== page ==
The Muwaṭṭā ՝ was revised several times over forty years by its author, who flourished in Medina, having studied earlier with renowned scholars there, and in turn taught those revised works to his disciples. Mālik's revised work survived in some different versions through his disciples, notably Yahya b. Yahya al-Laythĩ of Cordoba (d. 732/848), and of Muhammad b. al-Hasan al-Shaybănĩ (d. 189/804), the well known Hanafī authority. Yahya's version is the more popular.
The Muwaṭṭā's sixty-one chapters, here called " books " (sing, kitāb), are arranged according to the categories of the religious law, each dealing with one topic such as purity, prayers, ŗakāh (alms-tax), fasting and so on. Chapters are divided into sub-chapters (sing. băb). A bah may begin with a relevant hadīth followed by comments, or with a question addressed to Mālik followed by his answer, either alone or supported by a hadīth or a Quranic verse, or by an opinion of a Companion or a Follower, or by the custom prevailing among the people of Medina.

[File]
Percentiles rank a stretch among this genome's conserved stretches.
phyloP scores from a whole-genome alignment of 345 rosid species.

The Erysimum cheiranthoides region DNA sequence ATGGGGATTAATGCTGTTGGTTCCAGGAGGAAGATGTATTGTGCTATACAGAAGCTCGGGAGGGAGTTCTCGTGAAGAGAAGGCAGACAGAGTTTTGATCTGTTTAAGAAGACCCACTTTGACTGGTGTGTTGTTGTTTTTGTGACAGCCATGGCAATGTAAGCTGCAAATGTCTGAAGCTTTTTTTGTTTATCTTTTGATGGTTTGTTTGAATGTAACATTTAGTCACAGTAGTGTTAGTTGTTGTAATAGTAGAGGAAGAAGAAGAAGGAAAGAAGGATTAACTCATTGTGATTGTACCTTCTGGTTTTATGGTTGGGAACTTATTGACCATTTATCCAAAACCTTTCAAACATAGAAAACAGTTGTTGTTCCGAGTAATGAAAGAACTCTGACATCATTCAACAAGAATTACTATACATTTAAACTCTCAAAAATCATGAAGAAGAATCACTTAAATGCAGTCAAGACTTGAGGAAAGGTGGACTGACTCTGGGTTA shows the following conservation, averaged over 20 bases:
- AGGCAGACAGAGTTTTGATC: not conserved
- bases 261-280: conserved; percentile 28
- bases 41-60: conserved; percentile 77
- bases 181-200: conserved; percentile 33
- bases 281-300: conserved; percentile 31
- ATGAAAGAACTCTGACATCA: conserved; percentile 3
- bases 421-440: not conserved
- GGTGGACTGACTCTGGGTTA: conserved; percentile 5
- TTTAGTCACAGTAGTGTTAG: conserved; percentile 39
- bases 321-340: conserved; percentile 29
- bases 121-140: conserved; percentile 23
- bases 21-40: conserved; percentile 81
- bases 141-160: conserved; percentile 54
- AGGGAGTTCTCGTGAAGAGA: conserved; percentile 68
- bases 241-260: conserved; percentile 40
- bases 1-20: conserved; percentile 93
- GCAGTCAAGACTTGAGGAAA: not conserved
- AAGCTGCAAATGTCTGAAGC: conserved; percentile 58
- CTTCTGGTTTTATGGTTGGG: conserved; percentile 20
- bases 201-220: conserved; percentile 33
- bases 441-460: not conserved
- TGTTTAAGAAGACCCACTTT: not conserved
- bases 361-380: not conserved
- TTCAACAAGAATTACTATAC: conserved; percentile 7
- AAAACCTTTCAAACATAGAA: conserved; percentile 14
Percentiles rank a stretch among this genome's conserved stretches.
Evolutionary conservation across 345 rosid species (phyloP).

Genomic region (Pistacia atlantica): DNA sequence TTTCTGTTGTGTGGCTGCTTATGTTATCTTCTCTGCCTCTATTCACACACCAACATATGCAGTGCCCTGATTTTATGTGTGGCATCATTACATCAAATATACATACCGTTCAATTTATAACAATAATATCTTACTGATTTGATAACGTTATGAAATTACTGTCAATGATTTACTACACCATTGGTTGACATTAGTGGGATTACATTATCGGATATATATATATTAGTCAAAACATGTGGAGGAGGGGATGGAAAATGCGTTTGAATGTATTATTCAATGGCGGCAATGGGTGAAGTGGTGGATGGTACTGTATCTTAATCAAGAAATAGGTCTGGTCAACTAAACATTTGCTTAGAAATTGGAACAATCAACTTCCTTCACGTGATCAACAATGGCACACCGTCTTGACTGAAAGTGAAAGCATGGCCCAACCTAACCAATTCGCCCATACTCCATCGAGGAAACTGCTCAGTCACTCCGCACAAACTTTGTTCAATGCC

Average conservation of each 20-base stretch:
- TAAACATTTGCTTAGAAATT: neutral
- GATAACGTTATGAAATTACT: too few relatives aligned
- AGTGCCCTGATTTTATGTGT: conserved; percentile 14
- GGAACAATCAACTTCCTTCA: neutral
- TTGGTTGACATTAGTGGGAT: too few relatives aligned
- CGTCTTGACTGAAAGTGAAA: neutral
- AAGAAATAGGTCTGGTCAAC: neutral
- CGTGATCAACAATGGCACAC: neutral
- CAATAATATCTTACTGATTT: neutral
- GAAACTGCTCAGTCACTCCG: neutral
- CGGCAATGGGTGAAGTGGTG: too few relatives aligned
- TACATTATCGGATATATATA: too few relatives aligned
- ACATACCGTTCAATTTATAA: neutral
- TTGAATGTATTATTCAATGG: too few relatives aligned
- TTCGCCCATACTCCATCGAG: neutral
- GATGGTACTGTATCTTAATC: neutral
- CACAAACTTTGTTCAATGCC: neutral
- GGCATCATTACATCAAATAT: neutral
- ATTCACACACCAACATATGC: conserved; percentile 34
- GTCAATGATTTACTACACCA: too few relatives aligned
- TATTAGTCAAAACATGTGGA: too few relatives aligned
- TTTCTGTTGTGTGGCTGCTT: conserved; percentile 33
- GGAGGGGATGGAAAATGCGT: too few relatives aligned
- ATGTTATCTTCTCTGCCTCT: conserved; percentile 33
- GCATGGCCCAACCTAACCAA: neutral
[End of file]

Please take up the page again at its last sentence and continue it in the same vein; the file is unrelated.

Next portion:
Among the 1,720 hadītb existing in Yahya's version, which include 613 statements attributed to Companions and another 285 attributed to Followers, there are 61 without an isnād, some with interrupted isnāds and 222 in which the narrating Companion is not mentioned. Some scholars later discovered complete isnăds for those hadīth.
Alarmed by the increasing circulation of spurious hadīth, Mālik and many other theologians of this period denounced, like those before them, the promoters of such falsehood, thus enlarging the foundations of the science of Hadtth criticism and adding to its terminology. Mālik himself is credited with the following statement, which approaches a classification of muhaddiths (transmitters of Hadīth} :